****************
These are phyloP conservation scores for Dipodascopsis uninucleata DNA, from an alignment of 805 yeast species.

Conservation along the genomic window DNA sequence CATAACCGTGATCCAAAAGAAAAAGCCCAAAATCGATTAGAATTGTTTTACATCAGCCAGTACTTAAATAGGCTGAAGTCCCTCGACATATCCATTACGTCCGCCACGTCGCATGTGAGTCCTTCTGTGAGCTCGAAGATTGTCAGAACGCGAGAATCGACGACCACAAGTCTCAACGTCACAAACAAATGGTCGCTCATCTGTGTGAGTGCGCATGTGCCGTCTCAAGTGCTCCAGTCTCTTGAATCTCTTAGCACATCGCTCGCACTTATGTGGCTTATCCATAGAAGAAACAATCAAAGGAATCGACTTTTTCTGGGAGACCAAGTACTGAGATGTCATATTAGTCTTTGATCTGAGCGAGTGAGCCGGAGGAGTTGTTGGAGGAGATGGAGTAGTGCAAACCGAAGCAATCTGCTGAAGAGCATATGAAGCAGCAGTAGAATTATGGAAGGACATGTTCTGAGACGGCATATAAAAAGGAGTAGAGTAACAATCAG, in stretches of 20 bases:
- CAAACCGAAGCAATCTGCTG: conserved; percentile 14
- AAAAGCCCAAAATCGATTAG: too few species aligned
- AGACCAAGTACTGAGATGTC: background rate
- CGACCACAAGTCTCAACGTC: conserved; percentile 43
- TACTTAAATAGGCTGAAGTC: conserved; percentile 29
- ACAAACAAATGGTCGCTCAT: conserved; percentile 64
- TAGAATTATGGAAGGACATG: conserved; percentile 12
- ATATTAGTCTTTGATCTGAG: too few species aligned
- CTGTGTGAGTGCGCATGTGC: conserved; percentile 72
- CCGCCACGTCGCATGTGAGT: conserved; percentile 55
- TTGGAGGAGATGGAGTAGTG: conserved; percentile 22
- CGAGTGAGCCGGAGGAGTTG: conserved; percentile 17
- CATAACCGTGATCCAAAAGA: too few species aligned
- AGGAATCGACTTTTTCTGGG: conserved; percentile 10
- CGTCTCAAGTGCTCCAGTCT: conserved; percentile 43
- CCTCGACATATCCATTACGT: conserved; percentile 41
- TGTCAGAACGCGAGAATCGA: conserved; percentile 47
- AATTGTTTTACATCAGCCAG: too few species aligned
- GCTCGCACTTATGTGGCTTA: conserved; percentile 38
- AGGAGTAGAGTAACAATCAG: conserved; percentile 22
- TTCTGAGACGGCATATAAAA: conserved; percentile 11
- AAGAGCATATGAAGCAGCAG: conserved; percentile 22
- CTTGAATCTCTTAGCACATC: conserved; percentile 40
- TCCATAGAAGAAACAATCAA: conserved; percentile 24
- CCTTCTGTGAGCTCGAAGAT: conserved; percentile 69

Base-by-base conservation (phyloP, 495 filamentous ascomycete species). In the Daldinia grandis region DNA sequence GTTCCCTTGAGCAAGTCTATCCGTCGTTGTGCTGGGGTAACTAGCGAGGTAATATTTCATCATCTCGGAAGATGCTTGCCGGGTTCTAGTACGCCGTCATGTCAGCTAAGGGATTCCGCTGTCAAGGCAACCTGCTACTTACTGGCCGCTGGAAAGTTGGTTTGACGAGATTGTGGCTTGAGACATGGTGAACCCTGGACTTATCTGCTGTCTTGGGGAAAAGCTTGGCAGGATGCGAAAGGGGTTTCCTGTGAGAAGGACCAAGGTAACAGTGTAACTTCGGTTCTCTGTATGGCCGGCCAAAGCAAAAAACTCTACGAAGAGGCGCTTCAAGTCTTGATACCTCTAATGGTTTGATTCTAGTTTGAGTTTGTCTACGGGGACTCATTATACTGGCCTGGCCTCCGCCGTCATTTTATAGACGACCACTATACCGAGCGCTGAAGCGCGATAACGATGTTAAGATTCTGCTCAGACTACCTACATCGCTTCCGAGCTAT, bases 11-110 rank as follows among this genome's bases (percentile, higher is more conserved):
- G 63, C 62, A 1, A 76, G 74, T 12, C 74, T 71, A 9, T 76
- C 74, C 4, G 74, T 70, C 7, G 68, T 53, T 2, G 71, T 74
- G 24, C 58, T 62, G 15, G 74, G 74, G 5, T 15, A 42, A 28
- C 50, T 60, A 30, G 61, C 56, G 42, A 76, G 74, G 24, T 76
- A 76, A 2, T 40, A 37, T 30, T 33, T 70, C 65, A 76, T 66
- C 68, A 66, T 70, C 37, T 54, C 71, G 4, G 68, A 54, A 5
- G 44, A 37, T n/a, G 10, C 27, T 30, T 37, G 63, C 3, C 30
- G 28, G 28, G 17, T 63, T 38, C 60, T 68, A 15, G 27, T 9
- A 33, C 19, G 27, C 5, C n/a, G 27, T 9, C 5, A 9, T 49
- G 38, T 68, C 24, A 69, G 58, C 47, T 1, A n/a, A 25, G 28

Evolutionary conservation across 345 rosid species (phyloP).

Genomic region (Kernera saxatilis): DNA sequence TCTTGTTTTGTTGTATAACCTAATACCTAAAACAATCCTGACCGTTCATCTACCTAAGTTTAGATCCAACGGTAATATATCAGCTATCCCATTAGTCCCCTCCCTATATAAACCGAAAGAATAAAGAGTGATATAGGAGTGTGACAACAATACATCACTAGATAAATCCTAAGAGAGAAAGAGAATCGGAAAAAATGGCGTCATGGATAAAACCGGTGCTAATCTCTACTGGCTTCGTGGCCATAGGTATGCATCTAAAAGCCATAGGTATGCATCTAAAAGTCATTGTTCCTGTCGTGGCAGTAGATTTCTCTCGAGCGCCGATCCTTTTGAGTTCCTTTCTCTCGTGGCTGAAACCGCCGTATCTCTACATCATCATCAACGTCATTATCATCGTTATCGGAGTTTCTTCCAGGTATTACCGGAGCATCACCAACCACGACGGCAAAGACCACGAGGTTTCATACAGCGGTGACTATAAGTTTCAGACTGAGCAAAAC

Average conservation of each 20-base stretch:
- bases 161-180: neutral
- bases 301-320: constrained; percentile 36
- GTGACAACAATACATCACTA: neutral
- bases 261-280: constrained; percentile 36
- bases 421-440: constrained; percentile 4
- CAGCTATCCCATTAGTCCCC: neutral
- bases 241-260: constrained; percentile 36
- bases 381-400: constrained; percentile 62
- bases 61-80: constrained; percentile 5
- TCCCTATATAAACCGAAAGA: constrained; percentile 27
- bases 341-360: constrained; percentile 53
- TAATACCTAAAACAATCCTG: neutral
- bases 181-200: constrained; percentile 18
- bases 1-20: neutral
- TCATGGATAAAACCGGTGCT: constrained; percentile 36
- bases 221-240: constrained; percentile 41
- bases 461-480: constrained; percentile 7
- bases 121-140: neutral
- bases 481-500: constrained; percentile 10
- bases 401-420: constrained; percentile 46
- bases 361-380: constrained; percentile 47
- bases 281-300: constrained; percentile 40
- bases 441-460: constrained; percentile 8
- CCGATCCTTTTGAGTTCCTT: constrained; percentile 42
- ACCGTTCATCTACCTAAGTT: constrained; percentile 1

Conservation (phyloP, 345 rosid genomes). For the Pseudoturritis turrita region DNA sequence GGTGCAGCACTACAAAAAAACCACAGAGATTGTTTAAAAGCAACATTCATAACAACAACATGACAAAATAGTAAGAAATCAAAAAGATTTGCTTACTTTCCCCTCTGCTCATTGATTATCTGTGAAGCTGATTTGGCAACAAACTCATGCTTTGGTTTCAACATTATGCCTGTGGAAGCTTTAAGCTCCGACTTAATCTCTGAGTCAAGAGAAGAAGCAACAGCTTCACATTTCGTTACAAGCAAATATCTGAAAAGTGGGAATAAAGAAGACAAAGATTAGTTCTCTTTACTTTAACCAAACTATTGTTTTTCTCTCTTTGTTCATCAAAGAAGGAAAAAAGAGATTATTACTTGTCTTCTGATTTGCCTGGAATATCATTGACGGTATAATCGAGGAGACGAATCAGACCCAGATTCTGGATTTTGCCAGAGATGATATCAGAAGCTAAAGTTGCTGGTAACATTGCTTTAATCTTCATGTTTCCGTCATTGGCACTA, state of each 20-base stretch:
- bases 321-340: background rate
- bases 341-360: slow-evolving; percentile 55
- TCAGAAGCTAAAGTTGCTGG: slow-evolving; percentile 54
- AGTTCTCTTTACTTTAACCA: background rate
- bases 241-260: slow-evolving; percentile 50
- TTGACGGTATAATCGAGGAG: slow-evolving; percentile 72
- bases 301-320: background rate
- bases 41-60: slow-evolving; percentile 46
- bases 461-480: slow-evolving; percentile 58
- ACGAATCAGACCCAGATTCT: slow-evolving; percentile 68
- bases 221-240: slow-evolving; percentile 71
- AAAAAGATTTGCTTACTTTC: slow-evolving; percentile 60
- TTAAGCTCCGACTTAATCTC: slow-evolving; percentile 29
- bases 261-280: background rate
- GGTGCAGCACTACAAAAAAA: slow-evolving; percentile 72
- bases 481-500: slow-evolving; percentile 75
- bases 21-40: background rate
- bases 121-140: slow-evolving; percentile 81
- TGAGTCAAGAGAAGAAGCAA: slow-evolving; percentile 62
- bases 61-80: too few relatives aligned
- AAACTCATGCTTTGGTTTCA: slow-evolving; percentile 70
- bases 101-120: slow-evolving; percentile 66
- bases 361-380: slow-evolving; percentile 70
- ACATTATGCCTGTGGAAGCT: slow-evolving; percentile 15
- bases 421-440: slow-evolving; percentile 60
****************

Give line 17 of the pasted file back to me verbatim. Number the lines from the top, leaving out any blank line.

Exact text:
- CGTCTCAAGTGCTCCAGTCT: conserved; percentile 43